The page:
Until last year, when an economic slowdown deteriorated into a full-blown
recession, Michigan was widely acknowledged to be in a position that seemed
impossible barely a decade earlier. The Great Lakes State was enjoying record
low rates of unemployment, a thriving economy, growing educational
opportunities, and a sense of accomplishment and high spirits. After years of a
"Rust Belt" reputation, Michigan was riding high on its favorable image as a
hospitable place to raise a family and start a business.
But even before this recession, all was not perfect. Many Michigan families
still struggled with high tax bills and poor schools. A much-improved
environment could still use a boost from regulatory and other reforms. Michigan
is definitely better off today than it was a short decade ago, but much can yet
be done to make it even better. Schools can improve, taxes can be lowered,
workers can assume greater control over their paychecks, and government can get
smarter at the same time that it gets less intrusive.
New legislative opportunities will soon come with this year's elections for the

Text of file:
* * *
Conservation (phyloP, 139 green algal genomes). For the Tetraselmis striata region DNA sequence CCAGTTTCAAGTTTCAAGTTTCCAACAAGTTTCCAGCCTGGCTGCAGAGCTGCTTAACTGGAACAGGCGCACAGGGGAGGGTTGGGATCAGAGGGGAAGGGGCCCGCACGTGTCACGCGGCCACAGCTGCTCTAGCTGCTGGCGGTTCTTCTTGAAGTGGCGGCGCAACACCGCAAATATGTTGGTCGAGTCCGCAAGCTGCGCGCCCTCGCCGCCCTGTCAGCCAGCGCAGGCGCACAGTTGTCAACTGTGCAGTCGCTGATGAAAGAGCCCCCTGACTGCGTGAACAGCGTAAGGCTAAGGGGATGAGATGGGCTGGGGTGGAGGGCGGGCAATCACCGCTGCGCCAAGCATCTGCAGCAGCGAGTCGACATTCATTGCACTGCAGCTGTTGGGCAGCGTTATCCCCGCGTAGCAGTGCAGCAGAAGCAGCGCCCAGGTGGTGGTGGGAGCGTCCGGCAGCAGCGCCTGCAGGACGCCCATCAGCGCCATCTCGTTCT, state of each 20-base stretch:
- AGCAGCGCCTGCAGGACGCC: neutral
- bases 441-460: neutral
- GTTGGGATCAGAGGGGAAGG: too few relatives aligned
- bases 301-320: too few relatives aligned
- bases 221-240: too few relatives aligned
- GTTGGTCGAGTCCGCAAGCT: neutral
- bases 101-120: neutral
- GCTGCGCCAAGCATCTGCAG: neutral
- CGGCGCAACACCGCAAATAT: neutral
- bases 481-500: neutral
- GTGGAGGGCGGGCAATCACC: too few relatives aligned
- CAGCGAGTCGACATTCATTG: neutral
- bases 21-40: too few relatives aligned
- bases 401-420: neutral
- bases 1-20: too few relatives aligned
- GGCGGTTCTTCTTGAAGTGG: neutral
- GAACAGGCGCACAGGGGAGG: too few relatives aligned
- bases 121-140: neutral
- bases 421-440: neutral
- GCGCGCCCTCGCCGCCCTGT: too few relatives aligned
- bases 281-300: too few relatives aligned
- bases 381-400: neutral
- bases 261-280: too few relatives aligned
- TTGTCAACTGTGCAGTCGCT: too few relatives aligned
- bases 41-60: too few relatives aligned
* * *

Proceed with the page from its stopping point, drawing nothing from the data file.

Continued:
Michigan House, Senate, and governorship. In this report, the Mackinac Center
for Public Policy offers dozens of specific ideas for the Legislature and the
governor-current officeholders as well as those who will take office in January
2003-to consider in crafting state policy for the next term and beyond.
The report is divided into eight sections: Strengthening Property Rights
Protection, Improving Environmental Protection, Encouraging Telecommunications
Technology, Reforming Labor Law to Protect Worker Rights, Improving Education
for Michigan Children, Spurring Economic Growth and Development, and Enhancing
the Transportation Infrastructure, plus a miscellaneous section at the end. The
recommendations do not represent the final word, but rather a starting point for
positive public policy change. The Mackinac Center for Public Policy will
continue in the coming months to elaborate on these proposals and suggest others
for a better, freer, and more prosperous Michigan for all citizens.